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I am reading a book and It told me to open a empty WIN32 project. I created source file called main.cpp and put it in the source folder (This is the only file I have in my project). In that file put the following code:

#include <windows.h>

int WINAPI WinMain(HINSTANCE hInstance, HINSTANCE hPrevInstance,
                  LPSTR lpCmdLine, int nShowCmd)
    MessageBox(NULL, "Motoko kusangai has hacked your system!", "Public Security Section 9", MB_OK | MB_ICONEXCLAMATION);

And run it. But I get the following error:

1>c:\users\numerical25\documents\visual studio 2008\projects\begin\begin\main.cpp(6) : error C2664: 'MessageBoxW' : cannot convert parameter 2 from 'const char [40]' to 'LPCWSTR'
1>        Types pointed to are unrelated; conversion requires reinterpret_cast, C-style cast or function-style cast
1>Build log was saved at "file://c:\Users\numerical25\Documents\Visual Studio 2008\Projects\Begin\Begin\Debug\BuildLog.htm"
1>Begin - 1 error(s), 0 warning(s)
========== Build: 0 succeeded, 1 failed, 0 up-to-date, 0 skipped ==========

What am I doing wrong?

share|improve this question
up vote 6 down vote accepted

You need to use a wide string in this case because you are compiling for unicode. Try prefixing all of your string constants with L.

  L"Motoko kusangai has hacked your system!", 
  L"Public Security Section 9", 
share|improve this answer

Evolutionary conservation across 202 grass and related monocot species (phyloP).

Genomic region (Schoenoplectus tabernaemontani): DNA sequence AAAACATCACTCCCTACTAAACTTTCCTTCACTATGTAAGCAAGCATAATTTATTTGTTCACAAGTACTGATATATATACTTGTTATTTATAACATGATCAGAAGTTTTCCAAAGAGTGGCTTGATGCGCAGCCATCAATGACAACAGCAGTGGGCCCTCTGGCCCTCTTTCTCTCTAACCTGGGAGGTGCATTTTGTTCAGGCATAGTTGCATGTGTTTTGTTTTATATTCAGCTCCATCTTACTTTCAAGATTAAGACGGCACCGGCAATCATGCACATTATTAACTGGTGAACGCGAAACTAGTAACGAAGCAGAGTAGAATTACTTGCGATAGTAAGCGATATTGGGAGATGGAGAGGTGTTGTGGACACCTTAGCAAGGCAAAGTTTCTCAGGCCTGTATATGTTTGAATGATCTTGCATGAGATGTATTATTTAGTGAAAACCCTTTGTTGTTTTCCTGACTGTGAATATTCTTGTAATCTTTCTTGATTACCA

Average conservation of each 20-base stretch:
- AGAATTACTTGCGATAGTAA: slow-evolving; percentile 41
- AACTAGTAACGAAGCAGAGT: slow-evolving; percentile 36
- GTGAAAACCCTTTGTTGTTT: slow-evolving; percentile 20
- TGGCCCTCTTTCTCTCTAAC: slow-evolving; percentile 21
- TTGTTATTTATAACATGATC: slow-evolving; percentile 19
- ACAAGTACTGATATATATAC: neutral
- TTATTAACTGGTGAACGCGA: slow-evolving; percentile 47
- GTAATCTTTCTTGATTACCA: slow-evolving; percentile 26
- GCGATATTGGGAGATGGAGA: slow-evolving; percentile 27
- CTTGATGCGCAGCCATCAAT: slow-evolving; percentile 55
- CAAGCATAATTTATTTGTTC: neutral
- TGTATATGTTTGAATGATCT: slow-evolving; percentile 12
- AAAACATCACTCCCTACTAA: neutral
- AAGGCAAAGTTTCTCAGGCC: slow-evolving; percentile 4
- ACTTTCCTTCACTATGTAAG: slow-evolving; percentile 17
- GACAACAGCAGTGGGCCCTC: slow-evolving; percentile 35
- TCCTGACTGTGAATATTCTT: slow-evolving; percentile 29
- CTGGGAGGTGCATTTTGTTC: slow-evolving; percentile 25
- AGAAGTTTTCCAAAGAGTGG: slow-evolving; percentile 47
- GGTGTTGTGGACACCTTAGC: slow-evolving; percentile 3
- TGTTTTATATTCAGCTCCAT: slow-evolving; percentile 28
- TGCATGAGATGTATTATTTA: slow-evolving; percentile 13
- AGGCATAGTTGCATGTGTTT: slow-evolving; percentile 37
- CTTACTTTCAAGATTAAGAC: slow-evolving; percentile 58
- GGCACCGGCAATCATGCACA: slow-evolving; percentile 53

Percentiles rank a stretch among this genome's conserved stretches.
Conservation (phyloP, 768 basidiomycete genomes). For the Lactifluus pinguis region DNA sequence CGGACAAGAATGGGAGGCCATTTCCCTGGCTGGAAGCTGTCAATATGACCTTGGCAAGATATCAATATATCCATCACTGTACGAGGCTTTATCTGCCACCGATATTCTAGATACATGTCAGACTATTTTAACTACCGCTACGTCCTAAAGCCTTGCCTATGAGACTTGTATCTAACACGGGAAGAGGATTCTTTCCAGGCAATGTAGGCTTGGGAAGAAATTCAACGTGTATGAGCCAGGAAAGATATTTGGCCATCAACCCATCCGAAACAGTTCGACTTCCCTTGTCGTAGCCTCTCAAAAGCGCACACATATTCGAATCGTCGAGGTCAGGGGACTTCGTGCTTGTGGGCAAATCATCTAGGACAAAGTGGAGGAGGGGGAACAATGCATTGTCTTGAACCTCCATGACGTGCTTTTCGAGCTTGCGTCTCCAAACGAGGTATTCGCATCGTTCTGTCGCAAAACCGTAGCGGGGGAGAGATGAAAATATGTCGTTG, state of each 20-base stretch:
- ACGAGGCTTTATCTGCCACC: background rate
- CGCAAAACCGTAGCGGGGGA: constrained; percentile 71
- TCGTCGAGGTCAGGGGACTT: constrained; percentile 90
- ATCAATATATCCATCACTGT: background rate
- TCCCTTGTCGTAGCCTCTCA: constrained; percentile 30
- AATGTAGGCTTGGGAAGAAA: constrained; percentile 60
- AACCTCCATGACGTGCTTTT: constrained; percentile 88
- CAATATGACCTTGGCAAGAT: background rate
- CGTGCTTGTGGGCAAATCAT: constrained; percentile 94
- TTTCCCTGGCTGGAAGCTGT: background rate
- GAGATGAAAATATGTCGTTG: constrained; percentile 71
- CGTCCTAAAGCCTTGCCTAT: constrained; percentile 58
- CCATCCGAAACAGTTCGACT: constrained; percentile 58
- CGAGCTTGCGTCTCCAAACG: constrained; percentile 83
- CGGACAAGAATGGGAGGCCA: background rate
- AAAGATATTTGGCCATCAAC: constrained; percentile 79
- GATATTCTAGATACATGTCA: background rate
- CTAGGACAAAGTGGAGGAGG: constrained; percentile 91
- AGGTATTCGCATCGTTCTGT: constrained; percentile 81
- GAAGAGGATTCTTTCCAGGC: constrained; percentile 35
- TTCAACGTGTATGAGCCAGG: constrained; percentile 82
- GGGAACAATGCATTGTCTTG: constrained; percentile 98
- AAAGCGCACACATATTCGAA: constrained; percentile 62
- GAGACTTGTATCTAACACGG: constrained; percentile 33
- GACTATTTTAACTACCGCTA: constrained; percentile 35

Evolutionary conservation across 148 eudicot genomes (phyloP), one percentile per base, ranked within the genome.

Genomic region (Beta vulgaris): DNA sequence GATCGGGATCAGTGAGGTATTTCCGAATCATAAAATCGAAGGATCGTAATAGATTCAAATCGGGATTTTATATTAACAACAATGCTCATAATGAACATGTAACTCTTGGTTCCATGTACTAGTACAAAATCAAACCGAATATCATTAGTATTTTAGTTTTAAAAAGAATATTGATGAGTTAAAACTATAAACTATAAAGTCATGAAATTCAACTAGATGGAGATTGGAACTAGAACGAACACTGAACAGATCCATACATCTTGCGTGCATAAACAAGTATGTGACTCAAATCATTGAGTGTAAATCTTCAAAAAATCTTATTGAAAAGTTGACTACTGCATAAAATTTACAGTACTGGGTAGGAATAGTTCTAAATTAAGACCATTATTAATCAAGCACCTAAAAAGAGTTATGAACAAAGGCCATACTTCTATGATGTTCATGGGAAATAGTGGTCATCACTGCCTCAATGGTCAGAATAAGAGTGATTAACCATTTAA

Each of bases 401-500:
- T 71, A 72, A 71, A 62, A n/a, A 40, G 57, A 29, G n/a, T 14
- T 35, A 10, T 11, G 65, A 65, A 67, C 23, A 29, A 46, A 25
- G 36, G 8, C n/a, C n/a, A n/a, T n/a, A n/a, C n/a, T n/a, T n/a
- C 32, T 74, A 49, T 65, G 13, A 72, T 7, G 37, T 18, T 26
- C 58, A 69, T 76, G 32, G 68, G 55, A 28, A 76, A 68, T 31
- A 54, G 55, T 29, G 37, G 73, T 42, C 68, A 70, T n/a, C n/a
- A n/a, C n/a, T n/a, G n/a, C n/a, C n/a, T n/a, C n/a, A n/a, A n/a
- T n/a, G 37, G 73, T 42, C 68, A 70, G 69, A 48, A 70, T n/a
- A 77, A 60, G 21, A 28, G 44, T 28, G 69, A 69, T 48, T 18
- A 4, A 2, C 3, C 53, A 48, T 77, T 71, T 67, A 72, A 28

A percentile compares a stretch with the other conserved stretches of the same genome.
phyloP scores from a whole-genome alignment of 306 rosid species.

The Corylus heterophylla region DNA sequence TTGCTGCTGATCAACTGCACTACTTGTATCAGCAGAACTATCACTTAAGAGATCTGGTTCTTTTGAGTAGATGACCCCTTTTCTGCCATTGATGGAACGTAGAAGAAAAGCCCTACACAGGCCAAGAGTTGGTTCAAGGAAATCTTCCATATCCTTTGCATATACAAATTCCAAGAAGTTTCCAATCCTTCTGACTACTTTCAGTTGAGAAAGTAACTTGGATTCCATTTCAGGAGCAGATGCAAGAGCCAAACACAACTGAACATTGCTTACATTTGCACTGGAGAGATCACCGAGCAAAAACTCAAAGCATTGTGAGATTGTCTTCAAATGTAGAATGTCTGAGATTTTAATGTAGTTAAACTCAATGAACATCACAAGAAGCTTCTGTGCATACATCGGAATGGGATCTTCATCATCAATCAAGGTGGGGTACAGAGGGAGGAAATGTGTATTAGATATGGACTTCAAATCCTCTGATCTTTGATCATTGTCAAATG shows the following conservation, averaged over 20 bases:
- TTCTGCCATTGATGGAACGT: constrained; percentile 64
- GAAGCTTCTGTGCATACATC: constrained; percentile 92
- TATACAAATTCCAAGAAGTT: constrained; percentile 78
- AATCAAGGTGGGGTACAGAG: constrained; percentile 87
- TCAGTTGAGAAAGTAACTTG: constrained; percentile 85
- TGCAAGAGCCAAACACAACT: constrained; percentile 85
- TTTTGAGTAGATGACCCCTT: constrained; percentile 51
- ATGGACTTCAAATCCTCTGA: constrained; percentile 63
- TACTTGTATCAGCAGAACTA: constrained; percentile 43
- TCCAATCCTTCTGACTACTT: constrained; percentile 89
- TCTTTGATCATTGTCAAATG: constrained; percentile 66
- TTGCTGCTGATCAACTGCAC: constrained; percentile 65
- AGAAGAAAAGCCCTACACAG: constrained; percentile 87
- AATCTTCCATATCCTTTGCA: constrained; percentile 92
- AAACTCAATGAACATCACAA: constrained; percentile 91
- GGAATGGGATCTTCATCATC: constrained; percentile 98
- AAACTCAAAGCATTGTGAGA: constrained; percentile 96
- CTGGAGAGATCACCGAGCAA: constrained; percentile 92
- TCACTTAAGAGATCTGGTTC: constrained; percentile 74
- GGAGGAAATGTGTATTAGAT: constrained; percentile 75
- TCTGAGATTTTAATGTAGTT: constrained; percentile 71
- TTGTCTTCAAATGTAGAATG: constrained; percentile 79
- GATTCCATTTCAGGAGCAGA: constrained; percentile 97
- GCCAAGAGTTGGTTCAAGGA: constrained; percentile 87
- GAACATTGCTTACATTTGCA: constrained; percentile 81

Your right! Thanks alot. And I thought I knew alot about programming. c++ is a whole new ball game. I am unformiluar with compiling for unicode. do you know any good resources that explains what these are ?? And why did the books compiler not need it and I did. they too are using MSV. Not sure what version but the interface look completely identical. – numerical25 Feb 22 '10 at 17:48
haha, never mind, lil later on it explain that I will get a error :P. I hate it when books do that. – numerical25 Feb 22 '10 at 17:53
it says to use L or TCHAR – numerical25 Feb 22 '10 at 17:54

Petzold's classic Programming Windows starts off with a great chapter on Unicode that I'd recommend reading. If you are going to be doing any Win32 UI work I'd get a copy of his book. Given how out of favor Win32 is these days you can pick up used copies of the most recent 5th edition for less than $20. Unlike most technical authors Charles has a very conversational style and uses strong story telling techniques to make his books very readable despite their length (his Programming Windows with C# was similarly good).

It's good practice these days to use unicode strings but if you really don't want them you can go into the project properties in VS and change the Character Set to "Use Multi-Byte Character Set", which will essentially get you the regular 8 bit ASCII you are probably used to.

share|improve this answer


int WINAPI WinMain(HINSTANCE hInstance, HINSTANCE hPrevInstance,
                  LPSTR lpCmdLine, int nShowCmd)
    MessageBox(NULL, _T("Motoko kusangai has hacked your system!"), _T("Public Security Section 9"), MB_OK | MB_ICONEXCLAMATION);

Each time you get this error for some static text, enclose the static text within _T() tags.

Edit: MS Link

share|improve this answer
_T() did not work in this case. – numerical25 Feb 22 '10 at 17:50
oh.. strange, haven't used C++ in a while, but was sure it was _T, L"" must of worked then :) Cheers for replying tho – Michal Ciechan Feb 22 '10 at 17:55
For 32-bit compilation, you'd be right. For 64-bit, MS has made wide strings the default, without defining _UNICODE, which means _T and TEXT don't work (under these circumstances). – Jerry Coffin Feb 22 '10 at 18:04
You need to #include <tchar.h> for that to work afaik. – RaptorFactor Mar 10 '12 at 11:28

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